Vicki Lane Appalachian Mysteries


Visit to read an interview with Vicki.

Vicki LaneVicki and her husband moved to the mountains in 1975 – which makes them “new people” in a county where farms still in the same family after seven generations are not unusual. Though both had been teachers in Florida, they immersed themselves in the rural life, learning from their neighbors how to milk cows, churn butter, plow with mules, butcher pigs, raise tobacco and beef cattle, as well as the hundreds of other minutiae of a farm life that had changed little in a hundred years.

Except for occasional consultant work by Vicki and her husband,  the milk cow related  chores are now the job of the younger generation,  Vicki still tends a large garden, a smaller salad and herb garden, and is continually adding to the flowers and ornamentals that threaten someday to get totally out of hand. She cans, freezes, and dries garden produce for family use. A family flock of Ameruacana, Buff Orpington and Gold-laced Wyandotte chickens provide lovely brown, pink, and blue-ish eggs.  Three dogs (down from six, alas), two cats, and several fish ponds add to the general merriment.

The farm, the woods, and the people of Vicki’s adopted county are all reflected in the world of Elizabeth Goodweather. “I think that, as an outsider, I sometimes see more clearly the wonderful things that people who grew up here take for granted.”

Vicki used to quilt quite a lot (and has co-authored two books on quilting under her married name). Though she has a herb garden and has made dried flower and herb wreaths in the past, it was never a business such as that described in the Goodweather books.  

“We were so lucky to be able to make a choice about where and how we would live. I know there were those who thought we were crazy for choosing to live as we did. For the first several years, we didn’t have indoor plumbing (gasp!). And I
felt a little bad one dark night as I handed my four year old a flashlight and sent him out the door to the outhouse. But when he came back, his eyes were wide with wonder and he said, ‘City kids don’t get to hear owls when they go to the outhouse.’ I knew then we’d made the right decision.And I know it today because that same boy and his wife, after a five year stint working for a publishing company inAtlanta, moved back to one of two rental houses on our farm, from which they happily telecommuted to the Atlanta jobs till a recent change in company policy forced them to return to the city. And my younger son, with his honors degree in philosophy, lives in the other house and supports himself by carpentry andbeautiful artistic rock work. My husband takes care of the farm in the summer and does woodworking in the winter. For us, this is the good life.”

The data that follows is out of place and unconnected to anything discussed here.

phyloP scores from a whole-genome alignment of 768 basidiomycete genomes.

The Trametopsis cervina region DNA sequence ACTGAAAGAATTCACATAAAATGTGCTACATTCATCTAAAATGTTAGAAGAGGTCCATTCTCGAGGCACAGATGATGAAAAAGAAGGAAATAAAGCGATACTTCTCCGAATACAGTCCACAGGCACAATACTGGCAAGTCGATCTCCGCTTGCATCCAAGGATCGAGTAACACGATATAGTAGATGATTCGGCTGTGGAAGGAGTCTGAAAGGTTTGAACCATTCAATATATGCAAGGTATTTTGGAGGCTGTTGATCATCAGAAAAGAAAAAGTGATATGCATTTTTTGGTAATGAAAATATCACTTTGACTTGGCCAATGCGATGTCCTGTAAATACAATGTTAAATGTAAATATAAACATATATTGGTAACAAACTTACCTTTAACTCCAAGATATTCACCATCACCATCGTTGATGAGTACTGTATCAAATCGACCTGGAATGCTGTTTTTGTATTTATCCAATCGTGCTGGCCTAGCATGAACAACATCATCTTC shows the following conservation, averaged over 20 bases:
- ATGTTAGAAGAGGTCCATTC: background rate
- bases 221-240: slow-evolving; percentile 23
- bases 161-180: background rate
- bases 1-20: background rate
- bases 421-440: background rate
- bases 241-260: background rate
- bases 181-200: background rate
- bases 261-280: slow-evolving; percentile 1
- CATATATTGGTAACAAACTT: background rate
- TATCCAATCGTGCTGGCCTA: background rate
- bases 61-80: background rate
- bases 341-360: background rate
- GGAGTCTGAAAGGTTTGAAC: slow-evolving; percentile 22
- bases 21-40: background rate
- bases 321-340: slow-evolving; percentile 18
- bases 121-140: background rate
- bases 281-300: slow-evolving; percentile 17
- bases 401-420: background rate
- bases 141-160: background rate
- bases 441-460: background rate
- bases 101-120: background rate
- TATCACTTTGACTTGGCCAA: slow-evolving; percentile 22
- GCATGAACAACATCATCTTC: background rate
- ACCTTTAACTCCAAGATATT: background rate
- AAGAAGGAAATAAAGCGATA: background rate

Our First Night in the Mountains

When my husband and I first came to North Carolina, some people said we were a part of the back to the land movement – we just knew we had to get out of Florida. We both came from pioneer families down there – my father’s people (all horse thieves, Daddy said) were of the same Scotch-Irish stock that settled western North Carolina. Florida had been a wonderful place to grow up but by the seventies the population was increasing at a horrendous pace and the secluded lakefront property where we had built our own home was being surrounded by suburban sprawl creeping out from Tampa. So we packed our eleven month old son and a bunch of camping gear into a big blue Chevy Blazer and set out to find a place in the country. We thought we might go as far as Canada But first we stopped in western North Carolina to visit a college friend of mine who, with her husband and their baby, had recently moved to a mountain farm.

Our first night there, my husband went with my friend’s husband and his two brothers to a little music festival in a place called Sodom. (My friend and I opted to stay home with our young children.) My husband John didn’t know the other men at all and was a little taken aback when he saw one of them put a pint bottle of whiskey into one pocket of his overalls and then a pistol into another.

John told me later how the car swerved around the curves heading up Lonesome Mountain – where the Vista worker was murdered, one brother told him. The bottle of whiskey was being passed around and the brother at the wheel (a non-drinker, thank god) was singing at the top of his voice, “There was whiskey and blood on the highway/ But I didn’t hear nobody pray.”

When they came down into the Sodom community, they weren’t sure just where the festival was so they stopped at a little country store. They all went in – after riding in the backseat on those winding roads John was happy to get out and walk around while he still could.

The store, a local hangout, was full of hard-looking men in overalls. They all stopped talking when the four bearded hippie types came in. One of the brothers asked for directions to the music festival and they were told how to get there. Breathing a small sigh of relief they turned to go back to the car. Just then the biggest, roughest looking one of the men in the store called out, “Boys --- don’t you never turn your back on no one from Sodom.”

When my husband told me the story the next day, I fell in love with the rural county that is now our home.



Photo of Vicki and cow by Charlotte Lindeman.